Prescription drug abuse is Oklahoma’s fastest growing drug problem.
- There were nearly 3,900 unintentional poisoning deaths in Oklahoma from 2007-2012.
- Four out of five deaths involved at least one prescription drug.
- In 2012, Oklahoma had the fifth highest unintentional poisoning death rate in the nation (18.6 deaths per 100,000 population).
The pattern for drug overdose deaths has changed considerably over the past 40 years.
- Forty years ago, heroin, cocaine, and methamphetamines were most commonly associated with unintentional poisoning deaths.
- In the late 1990s, the most common cause of overdose deaths became prescription drugs–particularly prescription painkillers.
- Prescription painkillers were involved in 9 out of 10 prescription drug-related deaths, with 460 opioid-involved deaths in 2012 alone.
- The most common prescription drugs involved in overdose deaths are hydrocodone, oxycodone, and alprazolam.
- More overdose deaths involved hydrocodone than methamphetamines, heroin, and cocaine combined.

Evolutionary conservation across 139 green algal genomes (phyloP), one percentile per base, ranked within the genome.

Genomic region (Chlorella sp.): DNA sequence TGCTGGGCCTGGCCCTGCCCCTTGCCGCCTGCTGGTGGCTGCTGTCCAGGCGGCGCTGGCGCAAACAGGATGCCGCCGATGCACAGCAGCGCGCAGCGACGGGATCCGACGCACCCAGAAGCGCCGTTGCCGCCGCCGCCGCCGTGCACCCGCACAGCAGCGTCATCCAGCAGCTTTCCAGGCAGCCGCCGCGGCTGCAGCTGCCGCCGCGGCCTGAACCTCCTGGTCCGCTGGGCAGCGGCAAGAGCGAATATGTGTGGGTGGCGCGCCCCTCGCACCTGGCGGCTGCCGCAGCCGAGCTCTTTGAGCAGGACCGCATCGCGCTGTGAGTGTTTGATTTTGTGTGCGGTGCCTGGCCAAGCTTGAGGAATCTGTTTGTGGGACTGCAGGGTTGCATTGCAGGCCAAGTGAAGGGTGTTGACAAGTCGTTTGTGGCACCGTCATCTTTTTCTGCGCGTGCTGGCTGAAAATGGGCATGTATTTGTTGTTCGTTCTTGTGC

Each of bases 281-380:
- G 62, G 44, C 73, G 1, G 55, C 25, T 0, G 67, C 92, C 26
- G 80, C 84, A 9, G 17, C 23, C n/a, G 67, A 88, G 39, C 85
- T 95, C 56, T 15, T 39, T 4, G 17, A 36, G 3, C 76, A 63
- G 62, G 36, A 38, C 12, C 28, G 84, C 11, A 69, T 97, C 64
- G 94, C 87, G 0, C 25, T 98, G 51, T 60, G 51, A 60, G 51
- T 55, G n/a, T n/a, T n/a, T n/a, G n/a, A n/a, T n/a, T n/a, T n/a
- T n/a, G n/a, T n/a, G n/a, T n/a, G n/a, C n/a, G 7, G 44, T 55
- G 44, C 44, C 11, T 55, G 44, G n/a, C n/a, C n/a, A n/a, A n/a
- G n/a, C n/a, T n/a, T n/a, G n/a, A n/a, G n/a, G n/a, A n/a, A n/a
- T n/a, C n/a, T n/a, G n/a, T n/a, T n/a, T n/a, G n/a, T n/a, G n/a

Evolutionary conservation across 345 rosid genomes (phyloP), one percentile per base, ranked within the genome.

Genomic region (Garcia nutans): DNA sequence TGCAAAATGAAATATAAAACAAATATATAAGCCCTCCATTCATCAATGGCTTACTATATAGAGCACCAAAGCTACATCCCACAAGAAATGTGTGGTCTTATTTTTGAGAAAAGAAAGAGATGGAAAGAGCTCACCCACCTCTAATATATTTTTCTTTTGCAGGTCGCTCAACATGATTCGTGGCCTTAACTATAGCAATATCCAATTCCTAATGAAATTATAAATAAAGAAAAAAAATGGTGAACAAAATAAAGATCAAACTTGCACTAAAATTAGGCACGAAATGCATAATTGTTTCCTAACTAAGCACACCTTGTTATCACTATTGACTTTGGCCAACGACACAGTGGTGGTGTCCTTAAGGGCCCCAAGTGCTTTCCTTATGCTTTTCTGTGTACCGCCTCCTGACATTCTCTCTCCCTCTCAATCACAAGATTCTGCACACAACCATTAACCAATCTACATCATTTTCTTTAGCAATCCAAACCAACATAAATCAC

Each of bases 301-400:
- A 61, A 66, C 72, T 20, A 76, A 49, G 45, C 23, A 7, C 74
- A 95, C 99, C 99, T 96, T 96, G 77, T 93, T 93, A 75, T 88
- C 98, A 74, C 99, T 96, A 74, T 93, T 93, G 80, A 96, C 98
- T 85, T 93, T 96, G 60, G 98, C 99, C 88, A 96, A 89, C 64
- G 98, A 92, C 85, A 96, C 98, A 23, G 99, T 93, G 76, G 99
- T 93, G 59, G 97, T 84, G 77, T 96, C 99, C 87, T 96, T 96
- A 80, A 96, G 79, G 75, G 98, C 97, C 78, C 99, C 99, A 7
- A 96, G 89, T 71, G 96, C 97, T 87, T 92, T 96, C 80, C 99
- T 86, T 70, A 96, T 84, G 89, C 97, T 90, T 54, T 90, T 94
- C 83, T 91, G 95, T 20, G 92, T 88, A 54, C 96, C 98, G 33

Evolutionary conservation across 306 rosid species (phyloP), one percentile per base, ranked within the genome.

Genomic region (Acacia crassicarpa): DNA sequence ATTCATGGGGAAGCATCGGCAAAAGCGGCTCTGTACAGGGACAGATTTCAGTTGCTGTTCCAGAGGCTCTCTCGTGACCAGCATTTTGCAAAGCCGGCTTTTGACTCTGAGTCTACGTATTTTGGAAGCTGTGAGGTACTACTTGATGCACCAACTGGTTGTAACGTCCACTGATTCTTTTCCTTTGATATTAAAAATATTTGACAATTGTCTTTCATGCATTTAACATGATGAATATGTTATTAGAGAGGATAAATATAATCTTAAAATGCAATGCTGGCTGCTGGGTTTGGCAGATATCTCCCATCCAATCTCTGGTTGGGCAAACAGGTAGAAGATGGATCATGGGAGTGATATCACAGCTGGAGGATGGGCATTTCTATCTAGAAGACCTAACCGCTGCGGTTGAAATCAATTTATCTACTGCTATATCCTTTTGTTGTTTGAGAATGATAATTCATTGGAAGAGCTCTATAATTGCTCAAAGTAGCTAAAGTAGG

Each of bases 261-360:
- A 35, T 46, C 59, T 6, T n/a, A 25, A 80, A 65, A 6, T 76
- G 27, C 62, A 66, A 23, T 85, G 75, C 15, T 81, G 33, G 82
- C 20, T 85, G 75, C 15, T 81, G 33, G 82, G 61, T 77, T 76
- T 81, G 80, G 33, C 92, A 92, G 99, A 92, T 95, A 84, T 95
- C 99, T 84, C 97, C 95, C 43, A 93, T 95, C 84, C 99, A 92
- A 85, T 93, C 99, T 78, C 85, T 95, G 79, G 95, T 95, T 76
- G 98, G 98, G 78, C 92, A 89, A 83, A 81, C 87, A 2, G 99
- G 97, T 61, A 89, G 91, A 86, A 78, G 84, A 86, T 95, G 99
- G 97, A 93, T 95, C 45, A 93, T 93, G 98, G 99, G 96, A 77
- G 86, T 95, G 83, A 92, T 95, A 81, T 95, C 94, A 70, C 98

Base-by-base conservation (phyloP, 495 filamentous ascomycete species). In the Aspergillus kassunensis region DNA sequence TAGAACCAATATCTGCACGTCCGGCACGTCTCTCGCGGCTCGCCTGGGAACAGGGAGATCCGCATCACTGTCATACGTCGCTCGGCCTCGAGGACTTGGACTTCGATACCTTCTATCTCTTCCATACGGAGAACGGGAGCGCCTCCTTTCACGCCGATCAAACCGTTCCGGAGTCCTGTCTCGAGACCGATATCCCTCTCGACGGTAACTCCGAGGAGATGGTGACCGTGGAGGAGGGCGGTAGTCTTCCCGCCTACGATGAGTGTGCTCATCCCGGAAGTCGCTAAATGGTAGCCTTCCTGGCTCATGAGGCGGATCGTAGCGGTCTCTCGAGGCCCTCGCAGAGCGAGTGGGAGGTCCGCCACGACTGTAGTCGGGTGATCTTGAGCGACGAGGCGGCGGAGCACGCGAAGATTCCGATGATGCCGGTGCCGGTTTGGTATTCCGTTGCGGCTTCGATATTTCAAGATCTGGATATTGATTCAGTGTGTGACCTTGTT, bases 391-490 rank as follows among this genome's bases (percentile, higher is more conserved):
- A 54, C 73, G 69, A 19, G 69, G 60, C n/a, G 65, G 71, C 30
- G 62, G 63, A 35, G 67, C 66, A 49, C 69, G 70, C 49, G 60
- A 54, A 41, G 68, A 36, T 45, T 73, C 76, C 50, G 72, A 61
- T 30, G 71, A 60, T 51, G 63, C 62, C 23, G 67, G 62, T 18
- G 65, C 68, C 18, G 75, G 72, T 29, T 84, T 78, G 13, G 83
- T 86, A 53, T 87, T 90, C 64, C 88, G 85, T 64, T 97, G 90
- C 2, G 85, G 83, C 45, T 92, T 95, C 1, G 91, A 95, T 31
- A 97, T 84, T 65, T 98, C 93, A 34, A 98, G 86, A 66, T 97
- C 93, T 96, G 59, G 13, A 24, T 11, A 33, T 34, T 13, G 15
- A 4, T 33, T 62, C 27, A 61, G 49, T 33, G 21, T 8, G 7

According to the 2010 National Survey on Drug Use and Health report, Oklahoma led the nation in non-medical use of painkillers, with more than 8% of the population aged 12 and older abusing/misusing painkillers. Oklahoma is also one of the leading states in prescription painkiller sales per capita.
Who’s at Risk?
- Anyone can be at risk of overdose if prescription drugs are not taken as directed and with a valid prescription.
- Adults aged 35-54 had the highest death rate of any age group for both prescription and non-prescription-related overdoses.
- Men are more likely to die of an opioid-related overdose compared to women.